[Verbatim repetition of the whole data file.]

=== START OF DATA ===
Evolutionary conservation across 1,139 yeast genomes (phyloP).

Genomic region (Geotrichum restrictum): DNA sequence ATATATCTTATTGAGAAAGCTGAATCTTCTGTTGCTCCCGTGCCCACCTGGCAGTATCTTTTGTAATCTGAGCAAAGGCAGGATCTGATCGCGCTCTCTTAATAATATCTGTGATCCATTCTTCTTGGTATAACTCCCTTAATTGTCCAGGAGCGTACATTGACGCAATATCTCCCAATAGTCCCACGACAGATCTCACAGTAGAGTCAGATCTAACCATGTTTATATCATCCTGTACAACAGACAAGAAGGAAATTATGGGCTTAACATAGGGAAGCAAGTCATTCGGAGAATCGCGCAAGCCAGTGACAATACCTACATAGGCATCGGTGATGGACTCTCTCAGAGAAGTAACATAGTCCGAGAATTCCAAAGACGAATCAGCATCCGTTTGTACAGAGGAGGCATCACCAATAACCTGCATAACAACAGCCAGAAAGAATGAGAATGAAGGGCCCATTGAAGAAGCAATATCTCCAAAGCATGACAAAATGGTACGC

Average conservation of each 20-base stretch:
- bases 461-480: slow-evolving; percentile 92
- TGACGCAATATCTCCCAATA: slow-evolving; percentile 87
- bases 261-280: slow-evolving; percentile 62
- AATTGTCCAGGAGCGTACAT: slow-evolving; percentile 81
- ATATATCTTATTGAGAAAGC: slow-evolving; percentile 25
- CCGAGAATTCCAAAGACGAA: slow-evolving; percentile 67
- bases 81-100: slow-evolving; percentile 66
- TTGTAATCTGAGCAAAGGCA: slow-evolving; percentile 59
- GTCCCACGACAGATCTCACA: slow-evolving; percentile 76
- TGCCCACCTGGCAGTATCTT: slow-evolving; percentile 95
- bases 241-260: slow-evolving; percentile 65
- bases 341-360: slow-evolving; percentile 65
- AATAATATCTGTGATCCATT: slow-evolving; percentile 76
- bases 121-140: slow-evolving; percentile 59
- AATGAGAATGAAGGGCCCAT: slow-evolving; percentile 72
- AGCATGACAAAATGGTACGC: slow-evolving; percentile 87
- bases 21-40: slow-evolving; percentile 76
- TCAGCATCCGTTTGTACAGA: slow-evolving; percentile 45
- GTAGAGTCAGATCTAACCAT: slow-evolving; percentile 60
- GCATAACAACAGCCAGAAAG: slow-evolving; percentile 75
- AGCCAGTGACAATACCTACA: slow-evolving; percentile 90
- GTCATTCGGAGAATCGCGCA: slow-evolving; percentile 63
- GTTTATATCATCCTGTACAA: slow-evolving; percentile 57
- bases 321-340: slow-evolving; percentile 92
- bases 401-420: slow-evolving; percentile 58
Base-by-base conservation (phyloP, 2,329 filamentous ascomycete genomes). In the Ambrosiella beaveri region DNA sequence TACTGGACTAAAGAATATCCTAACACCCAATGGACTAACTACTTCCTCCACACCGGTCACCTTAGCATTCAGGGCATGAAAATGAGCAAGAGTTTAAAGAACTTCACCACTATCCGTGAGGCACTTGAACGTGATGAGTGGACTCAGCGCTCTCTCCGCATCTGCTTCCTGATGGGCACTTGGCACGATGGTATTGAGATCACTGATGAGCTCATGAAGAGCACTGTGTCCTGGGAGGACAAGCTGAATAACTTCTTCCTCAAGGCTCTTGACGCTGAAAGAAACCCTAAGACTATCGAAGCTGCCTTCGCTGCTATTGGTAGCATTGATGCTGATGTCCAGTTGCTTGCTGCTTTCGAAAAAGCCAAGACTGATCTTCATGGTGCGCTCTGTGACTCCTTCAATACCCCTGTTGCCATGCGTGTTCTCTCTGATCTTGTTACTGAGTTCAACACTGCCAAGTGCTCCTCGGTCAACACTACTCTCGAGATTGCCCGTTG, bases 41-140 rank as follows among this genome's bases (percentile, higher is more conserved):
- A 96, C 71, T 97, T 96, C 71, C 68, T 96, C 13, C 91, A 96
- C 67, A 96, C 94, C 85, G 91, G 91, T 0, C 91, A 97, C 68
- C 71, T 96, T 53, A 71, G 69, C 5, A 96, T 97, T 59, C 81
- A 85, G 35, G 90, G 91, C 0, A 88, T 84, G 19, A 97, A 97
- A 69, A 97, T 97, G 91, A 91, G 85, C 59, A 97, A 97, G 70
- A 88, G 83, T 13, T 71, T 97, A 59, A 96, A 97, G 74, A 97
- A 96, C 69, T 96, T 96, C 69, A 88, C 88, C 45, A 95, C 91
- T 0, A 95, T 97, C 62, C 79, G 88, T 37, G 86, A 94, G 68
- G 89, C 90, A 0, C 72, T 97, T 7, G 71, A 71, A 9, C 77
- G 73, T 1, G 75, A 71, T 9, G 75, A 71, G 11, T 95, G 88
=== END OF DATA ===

Evolutionary conservation across 1,139 yeast genomes (phyloP).

Genomic region (Geotrichum restrictum): DNA sequence ATATATCTTATTGAGAAAGCTGAATCTTCTGTTGCTCCCGTGCCCACCTGGCAGTATCTTTTGTAATCTGAGCAAAGGCAGGATCTGATCGCGCTCTCTTAATAATATCTGTGATCCATTCTTCTTGGTATAACTCCCTTAATTGTCCAGGAGCGTACATTGACGCAATATCTCCCAATAGTCCCACGACAGATCTCACAGTAGAGTCAGATCTAACCATGTTTATATCATCCTGTACAACAGACAAGAAGGAAATTATGGGCTTAACATAGGGAAGCAAGTCATTCGGAGAATCGCGCAAGCCAGTGACAATACCTACATAGGCATCGGTGATGGACTCTCTCAGAGAAGTAACATAGTCCGAGAATTCCAAAGACGAATCAGCATCCGTTTGTACAGAGGAGGCATCACCAATAACCTGCATAACAACAGCCAGAAAGAATGAGAATGAAGGGCCCATTGAAGAAGCAATATCTCCAAAGCATGACAAAATGGTACGC

Average conservation of each 20-base stretch:
- bases 461-480: slow-evolving; percentile 92
- TGACGCAATATCTCCCAATA: slow-evolving; percentile 87
- bases 261-280: slow-evolving; percentile 62
- AATTGTCCAGGAGCGTACAT: slow-evolving; percentile 81
- ATATATCTTATTGAGAAAGC: slow-evolving; percentile 25
- CCGAGAATTCCAAAGACGAA: slow-evolving; percentile 67
- bases 81-100: slow-evolving; percentile 66
- TTGTAATCTGAGCAAAGGCA: slow-evolving; percentile 59
- GTCCCACGACAGATCTCACA: slow-evolving; percentile 76
- TGCCCACCTGGCAGTATCTT: slow-evolving; percentile 95
- bases 241-260: slow-evolving; percentile 65
- bases 341-360: slow-evolving; percentile 65
- AATAATATCTGTGATCCATT: slow-evolving; percentile 76
- bases 121-140: slow-evolving; percentile 59
- AATGAGAATGAAGGGCCCAT: slow-evolving; percentile 72
- AGCATGACAAAATGGTACGC: slow-evolving; percentile 87
- bases 21-40: slow-evolving; percentile 76
- TCAGCATCCGTTTGTACAGA: slow-evolving; percentile 45
- GTAGAGTCAGATCTAACCAT: slow-evolving; percentile 60
- GCATAACAACAGCCAGAAAG: slow-evolving; percentile 75
- AGCCAGTGACAATACCTACA: slow-evolving; percentile 90
- GTCATTCGGAGAATCGCGCA: slow-evolving; percentile 63
- GTTTATATCATCCTGTACAA: slow-evolving; percentile 57
- bases 321-340: slow-evolving; percentile 92
- bases 401-420: slow-evolving; percentile 58
Base-by-base conservation (phyloP, 2,329 filamentous ascomycete genomes). In the Ambrosiella beaveri region DNA sequence TACTGGACTAAAGAATATCCTAACACCCAATGGACTAACTACTTCCTCCACACCGGTCACCTTAGCATTCAGGGCATGAAAATGAGCAAGAGTTTAAAGAACTTCACCACTATCCGTGAGGCACTTGAACGTGATGAGTGGACTCAGCGCTCTCTCCGCATCTGCTTCCTGATGGGCACTTGGCACGATGGTATTGAGATCACTGATGAGCTCATGAAGAGCACTGTGTCCTGGGAGGACAAGCTGAATAACTTCTTCCTCAAGGCTCTTGACGCTGAAAGAAACCCTAAGACTATCGAAGCTGCCTTCGCTGCTATTGGTAGCATTGATGCTGATGTCCAGTTGCTTGCTGCTTTCGAAAAAGCCAAGACTGATCTTCATGGTGCGCTCTGTGACTCCTTCAATACCCCTGTTGCCATGCGTGTTCTCTCTGATCTTGTTACTGAGTTCAACACTGCCAAGTGCTCCTCGGTCAACACTACTCTCGAGATTGCCCGTTG, bases 41-140 rank as follows among this genome's bases (percentile, higher is more conserved):
- A 96, C 71, T 97, T 96, C 71, C 68, T 96, C 13, C 91, A 96
- C 67, A 96, C 94, C 85, G 91, G 91, T 0, C 91, A 97, C 68
- C 71, T 96, T 53, A 71, G 69, C 5, A 96, T 97, T 59, C 81
- A 85, G 35, G 90, G 91, C 0, A 88, T 84, G 19, A 97, A 97
- A 69, A 97, T 97, G 91, A 91, G 85, C 59, A 97, A 97, G 70
- A 88, G 83, T 13, T 71, T 97, A 59, A 96, A 97, G 74, A 97
- A 96, C 69, T 96, T 96, C 69, A 88, C 88, C 45, A 95, C 91
- T 0, A 95, T 97, C 62, C 79, G 88, T 37, G 86, A 94, G 68
- G 89, C 90, A 0, C 72, T 97, T 7, G 71, A 71, A 9, C 77
- G 73, T 1, G 75, A 71, T 9, G 75, A 71, G 11, T 95, G 88